I have a forthcoming column on the GM bailout due out in a few weeks, which I don't want to step all over in this space. So I'm going to leave aside a lot of the issues surrounding the bailout and focus on one: how much has the union changed since we bailed the company out?
That's going to matter quite a bit to the company's future. The debate over the role of the UAW's role in Detroit's woes tends to get quite cartoonish: liberals saying it's all management's fault, while conservatives place the blame squarely on the high wages of current employees. The reality is quite a bit more complicated than that; GM's death was ultimately driven in large part by how its management interacted with its unions. You can have quite a bit of sympathy for both sides--as I do--and recognize that both sides were taking the most obvious course at any given time, while also realizing that the cumulative decisions were entirely toxic.
The first thing you need to recognize is that the militant unions of the thirties were to some extent made more militant by the abuses on the corporate side--the Battle of the Overpass, for example, where company representatives beat the crap out of organizers who were attempting to hand out leaflets in a public space
. Over time, that dynamic evolved into something that was more stable, but also more toxic: a sort of awful marriage between two sides that hate each other, but hate everyone else even more.
One of the most remarkable things I learned in writing about GM was that Ron Gettlefinger was totally blindsided by GM's financial collapse. The UAW had so often convinced itself that the company's dire warnings were simply strategic bargaining claims that it didn't understand how parlous the underlying finances were--and in fairness, in the past, management had often made exaggerated claims when it was bargaining. One former auto analyst I talked to said that the company would routinely claim that anything it didn't want to do was being blocked by the union--but when the rare equity researcher actually talked to the UAW, they'd often find that the union had never heard of the issue where it was allegedly the sole obstacle to change.
That said, by the mid-1950s the Big Three had settled into a relatively stable relationship with the UAW. When contract time came around, the UAW picked off the company it perceived as the least able to survive a strike; used the threat of a strike to get a good contract; and then demanded the same from the other two. Those companies were now in a bad position, because if they risked a strike, their competitor, who already had a contract, would take all their customers.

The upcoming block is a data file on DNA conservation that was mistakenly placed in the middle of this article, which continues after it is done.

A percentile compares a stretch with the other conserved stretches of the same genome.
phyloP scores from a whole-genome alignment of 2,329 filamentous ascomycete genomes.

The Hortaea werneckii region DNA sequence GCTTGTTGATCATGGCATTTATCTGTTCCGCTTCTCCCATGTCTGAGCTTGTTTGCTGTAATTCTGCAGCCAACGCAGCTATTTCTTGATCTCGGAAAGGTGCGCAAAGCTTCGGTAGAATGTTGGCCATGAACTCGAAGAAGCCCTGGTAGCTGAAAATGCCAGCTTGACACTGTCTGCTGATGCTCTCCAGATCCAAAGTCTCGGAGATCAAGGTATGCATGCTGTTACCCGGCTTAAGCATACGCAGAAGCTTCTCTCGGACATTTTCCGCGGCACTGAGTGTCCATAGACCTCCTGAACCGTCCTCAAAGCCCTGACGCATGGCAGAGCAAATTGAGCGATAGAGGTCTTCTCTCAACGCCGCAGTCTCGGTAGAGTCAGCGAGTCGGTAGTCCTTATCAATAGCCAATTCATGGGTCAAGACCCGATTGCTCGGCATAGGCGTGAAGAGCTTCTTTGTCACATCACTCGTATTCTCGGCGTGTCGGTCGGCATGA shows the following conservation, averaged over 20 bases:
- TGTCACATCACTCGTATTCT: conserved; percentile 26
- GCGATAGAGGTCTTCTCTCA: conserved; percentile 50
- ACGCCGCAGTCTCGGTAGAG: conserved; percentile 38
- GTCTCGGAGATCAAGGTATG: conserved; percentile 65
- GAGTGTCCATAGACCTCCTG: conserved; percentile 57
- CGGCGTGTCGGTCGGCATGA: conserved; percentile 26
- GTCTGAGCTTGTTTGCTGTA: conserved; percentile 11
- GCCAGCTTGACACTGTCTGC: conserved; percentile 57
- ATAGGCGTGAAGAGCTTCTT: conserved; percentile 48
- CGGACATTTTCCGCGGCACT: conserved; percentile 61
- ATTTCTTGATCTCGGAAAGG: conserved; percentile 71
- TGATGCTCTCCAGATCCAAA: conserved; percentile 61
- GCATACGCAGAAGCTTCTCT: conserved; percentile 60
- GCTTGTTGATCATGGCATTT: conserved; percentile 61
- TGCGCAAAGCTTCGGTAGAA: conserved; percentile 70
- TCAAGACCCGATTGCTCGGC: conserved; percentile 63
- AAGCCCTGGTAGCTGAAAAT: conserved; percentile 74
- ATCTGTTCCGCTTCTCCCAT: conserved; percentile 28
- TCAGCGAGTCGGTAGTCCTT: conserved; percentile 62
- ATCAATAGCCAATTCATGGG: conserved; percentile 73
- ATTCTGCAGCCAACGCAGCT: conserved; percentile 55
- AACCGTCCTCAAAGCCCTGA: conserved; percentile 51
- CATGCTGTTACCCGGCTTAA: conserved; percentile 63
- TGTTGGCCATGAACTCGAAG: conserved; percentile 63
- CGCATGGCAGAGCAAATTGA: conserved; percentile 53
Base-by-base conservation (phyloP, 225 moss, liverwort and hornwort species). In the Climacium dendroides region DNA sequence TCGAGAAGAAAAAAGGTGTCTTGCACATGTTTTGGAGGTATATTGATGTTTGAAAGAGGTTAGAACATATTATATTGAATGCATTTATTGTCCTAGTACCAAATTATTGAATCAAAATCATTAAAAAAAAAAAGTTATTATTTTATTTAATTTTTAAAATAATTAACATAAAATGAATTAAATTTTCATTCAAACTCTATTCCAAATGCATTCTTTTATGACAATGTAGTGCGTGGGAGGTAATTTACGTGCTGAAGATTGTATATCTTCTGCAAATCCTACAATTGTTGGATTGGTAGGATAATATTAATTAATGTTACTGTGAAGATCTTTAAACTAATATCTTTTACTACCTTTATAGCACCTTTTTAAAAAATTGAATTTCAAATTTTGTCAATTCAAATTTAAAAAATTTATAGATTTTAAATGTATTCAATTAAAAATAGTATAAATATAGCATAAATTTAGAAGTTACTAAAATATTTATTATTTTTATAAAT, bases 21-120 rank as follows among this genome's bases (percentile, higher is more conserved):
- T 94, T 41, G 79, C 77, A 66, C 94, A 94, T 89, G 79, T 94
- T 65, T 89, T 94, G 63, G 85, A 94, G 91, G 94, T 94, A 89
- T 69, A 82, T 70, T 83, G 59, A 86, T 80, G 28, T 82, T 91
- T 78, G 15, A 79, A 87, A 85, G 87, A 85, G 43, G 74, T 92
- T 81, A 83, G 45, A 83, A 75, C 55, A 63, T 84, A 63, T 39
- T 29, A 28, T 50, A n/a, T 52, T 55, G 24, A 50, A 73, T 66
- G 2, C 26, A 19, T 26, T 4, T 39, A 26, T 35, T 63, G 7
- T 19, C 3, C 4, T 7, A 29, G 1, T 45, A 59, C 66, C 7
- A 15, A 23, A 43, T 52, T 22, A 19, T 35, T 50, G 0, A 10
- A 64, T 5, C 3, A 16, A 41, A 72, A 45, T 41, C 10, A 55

This relationship essentially meant that the Big Three simply didn't compete on labor cost, work processes, or any of the other labor-side innovations that have enhanced productivity over the last forty years. It's not that contracts didn't vary by company or plant, but the outlines were broadly similar across the industry. This was good for the UAW and good for the auto manufacturers, because arguably it actually helped cement their cosy oligopoly by removing one of the major competitive pressures. And in many ways, the voter base and political clout of the UAW was helpful to securing Detroit favors from Washington. During that period, union peace was very valuable, and management bought that union peace with concessions that seemed cheap at the time: tax-favored pension and health care benefits.
In hindsight, this was stupid for many reasons. Automation made it possible to produce more cars with fewer workers. Meanwhile, competition cut into market share--the Big Three had about 90% of the US market at the end of World War II, versus about 45% today. And workers lived a lot longer than they were expected to. Those factors mean that the ratio between retirees and workforce became extremely lopsided; at the moment, GM has a little over 50,000 hourly employees--and about a half a million retirees. That left the pension badly underfunded, and meant that either the company or the workers were going to have to dramatically increase contributions. Meanwhile, soaring health care costs were making the health care benefits even more of a problem than the pensions.